Both of Warren’s policy “solutions” are misguided and will lead to higher prices and less innovation. Her cause for alarm is built on a multitude of mistaken assumptions, but let’s address just a few (Warren in bold):

  • “Nearly half of all e-commerce goes through Amazon.” Yes, but it has only 5% of total retail in the United States. As my colleague Kristian Stout says, “the Internet is not a market; it’s a distribution channel.”
  • “Amazon has used its immense market power to force smaller competitors like Diapers.com to sell at a discounted rate.” The real story, as the founders of Diapers.com freely admitted, is that they sold diapers as what they hoped would be a loss leader, intending to build out sales of other products once they had a base of loyal customers:

And so we started with selling the loss leader product to basically build a relationship with mom. And once they had the passion for the brand and they were shopping with us on a weekly or a monthly basis that they’d start to fall in love with that brand. We were losing money on every box of diapers that we sold. We weren’t able to buy direct from the manufacturers.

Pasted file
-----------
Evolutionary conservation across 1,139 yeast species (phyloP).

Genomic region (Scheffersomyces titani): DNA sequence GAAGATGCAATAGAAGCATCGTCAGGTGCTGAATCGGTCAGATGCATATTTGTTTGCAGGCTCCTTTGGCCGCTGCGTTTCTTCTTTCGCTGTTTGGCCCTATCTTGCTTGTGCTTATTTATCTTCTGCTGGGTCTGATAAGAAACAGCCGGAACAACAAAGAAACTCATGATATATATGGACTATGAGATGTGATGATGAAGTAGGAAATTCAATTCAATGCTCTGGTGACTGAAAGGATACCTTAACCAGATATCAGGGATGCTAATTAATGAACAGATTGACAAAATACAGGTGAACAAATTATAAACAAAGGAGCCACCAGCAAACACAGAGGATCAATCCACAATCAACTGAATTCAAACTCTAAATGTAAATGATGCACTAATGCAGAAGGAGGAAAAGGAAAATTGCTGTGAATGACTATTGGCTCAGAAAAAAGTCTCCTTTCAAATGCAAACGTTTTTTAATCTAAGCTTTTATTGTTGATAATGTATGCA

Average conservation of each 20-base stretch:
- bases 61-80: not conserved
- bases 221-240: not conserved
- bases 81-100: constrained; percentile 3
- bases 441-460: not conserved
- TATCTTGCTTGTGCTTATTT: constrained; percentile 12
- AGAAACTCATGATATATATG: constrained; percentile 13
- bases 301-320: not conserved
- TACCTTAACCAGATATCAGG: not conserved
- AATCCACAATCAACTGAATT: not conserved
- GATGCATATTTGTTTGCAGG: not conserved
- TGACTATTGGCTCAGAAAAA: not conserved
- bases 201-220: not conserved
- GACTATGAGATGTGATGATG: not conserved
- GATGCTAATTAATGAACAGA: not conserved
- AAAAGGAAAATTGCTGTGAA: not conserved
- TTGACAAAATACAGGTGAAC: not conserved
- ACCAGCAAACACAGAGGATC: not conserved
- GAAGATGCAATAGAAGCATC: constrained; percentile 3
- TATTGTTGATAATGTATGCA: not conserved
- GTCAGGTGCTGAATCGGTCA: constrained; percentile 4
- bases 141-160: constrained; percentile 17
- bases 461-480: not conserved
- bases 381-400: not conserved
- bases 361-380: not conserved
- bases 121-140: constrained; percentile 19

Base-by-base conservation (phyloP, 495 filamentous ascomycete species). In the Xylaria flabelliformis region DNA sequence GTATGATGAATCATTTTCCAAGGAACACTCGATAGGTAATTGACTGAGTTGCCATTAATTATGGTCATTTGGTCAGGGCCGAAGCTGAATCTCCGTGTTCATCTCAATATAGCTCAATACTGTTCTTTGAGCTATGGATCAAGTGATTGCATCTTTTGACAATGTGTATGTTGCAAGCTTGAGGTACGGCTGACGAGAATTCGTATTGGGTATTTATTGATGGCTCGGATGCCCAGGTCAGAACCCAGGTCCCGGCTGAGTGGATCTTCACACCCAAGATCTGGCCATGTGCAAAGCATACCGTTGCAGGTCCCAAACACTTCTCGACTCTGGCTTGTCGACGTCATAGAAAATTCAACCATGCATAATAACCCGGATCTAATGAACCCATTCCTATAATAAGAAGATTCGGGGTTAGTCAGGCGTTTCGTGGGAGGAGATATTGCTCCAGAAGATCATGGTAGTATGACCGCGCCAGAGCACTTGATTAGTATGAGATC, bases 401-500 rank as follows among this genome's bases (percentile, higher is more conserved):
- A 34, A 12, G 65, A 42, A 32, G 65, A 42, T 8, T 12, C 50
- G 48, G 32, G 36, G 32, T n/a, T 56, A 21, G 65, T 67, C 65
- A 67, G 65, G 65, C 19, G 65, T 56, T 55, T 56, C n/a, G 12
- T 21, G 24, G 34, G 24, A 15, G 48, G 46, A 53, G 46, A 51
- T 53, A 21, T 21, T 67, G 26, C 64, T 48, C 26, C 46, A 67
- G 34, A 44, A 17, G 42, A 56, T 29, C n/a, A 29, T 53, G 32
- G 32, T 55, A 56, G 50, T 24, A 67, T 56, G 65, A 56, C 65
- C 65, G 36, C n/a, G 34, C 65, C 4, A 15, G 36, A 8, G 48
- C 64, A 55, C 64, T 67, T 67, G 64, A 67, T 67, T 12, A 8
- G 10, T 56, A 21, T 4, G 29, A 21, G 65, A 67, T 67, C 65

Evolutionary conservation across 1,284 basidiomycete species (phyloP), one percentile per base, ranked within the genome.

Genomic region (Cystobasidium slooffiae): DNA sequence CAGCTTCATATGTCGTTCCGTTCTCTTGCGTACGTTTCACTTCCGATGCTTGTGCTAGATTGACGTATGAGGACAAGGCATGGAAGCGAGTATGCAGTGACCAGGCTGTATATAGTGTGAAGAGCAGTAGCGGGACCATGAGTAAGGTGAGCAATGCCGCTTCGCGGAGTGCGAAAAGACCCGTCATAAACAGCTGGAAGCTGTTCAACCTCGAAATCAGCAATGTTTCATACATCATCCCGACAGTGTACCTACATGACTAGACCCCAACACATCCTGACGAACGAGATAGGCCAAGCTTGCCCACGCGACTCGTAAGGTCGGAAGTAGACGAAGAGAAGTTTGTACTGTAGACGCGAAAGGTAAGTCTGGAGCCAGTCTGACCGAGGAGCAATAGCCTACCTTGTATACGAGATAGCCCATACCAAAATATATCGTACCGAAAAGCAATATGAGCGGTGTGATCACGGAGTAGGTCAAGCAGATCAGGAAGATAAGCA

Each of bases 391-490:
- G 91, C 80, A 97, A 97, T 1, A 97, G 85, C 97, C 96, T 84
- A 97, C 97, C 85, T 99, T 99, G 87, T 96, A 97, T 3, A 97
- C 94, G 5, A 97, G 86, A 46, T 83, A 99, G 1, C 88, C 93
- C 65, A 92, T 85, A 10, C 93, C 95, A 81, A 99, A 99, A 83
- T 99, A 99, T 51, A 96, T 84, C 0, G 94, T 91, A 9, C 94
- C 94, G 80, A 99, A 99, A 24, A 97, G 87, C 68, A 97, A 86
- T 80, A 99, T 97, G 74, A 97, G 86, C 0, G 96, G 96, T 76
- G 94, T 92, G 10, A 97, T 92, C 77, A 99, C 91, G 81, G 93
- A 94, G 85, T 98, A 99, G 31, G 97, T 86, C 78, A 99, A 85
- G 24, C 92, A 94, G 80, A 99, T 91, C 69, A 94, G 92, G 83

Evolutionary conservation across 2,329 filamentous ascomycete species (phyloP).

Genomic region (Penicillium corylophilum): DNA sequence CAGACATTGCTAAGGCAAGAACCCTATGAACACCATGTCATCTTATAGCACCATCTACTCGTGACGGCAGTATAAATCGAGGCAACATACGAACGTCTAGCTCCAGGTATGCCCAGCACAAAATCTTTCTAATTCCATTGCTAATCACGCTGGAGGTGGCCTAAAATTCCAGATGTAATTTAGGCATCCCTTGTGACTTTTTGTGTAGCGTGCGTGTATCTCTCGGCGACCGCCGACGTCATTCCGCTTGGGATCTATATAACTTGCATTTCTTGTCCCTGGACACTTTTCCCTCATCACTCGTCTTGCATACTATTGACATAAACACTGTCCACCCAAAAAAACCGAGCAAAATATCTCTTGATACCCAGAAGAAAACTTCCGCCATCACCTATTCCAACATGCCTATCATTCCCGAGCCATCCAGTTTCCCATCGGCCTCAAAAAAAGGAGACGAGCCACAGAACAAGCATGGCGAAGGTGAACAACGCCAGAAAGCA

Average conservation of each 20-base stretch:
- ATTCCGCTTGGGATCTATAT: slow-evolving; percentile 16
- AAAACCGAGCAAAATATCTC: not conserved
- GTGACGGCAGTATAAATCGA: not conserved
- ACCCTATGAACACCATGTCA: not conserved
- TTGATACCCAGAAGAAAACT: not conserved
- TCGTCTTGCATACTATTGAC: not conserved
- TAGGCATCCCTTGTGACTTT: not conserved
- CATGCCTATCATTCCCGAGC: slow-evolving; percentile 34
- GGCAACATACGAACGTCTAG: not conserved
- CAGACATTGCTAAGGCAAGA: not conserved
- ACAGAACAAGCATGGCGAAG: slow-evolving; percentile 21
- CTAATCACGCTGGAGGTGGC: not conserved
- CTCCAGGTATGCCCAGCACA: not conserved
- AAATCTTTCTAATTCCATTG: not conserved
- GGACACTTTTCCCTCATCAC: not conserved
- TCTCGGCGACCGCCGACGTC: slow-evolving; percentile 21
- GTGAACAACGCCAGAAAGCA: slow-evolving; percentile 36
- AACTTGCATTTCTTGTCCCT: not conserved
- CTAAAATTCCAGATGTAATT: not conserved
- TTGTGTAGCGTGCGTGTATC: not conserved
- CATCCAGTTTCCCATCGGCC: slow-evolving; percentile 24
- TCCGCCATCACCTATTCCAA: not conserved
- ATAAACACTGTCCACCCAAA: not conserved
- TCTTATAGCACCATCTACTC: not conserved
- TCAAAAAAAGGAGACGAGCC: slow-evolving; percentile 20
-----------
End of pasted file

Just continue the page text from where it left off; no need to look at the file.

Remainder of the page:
Like all entrepreneurs, Diapers.com’s founders took a calculated risk that didn’t pay off as hoped. Amazon subsequently acquired the company (after it had declined a similar buyout offer from Walmart). (Antitrust laws protect consumers, not inefficient competitors). And no, this was not a case of predatory pricing. After many years of trying to make the business profitable as a subsidiary, Amazon shut it down in 2017.

  • “In the 1990s, Microsoft — the tech giant of its time — was trying to parlay its dominance in computer operating systems into dominance in the new area of web browsing. The federal government sued Microsoft for violating anti-monopoly laws and eventually reached a settlement. The government’s antitrust case against Microsoft helped clear a path for Internet companies like Google and Facebook to emerge.” The government’s settlement with Microsoft is not the reason Google and Facebook were able to emerge. Neither company entered the browser market at launch. Instead, they leapfrogged the browser entirely and created new platforms for the web (only later did Google create Chrome).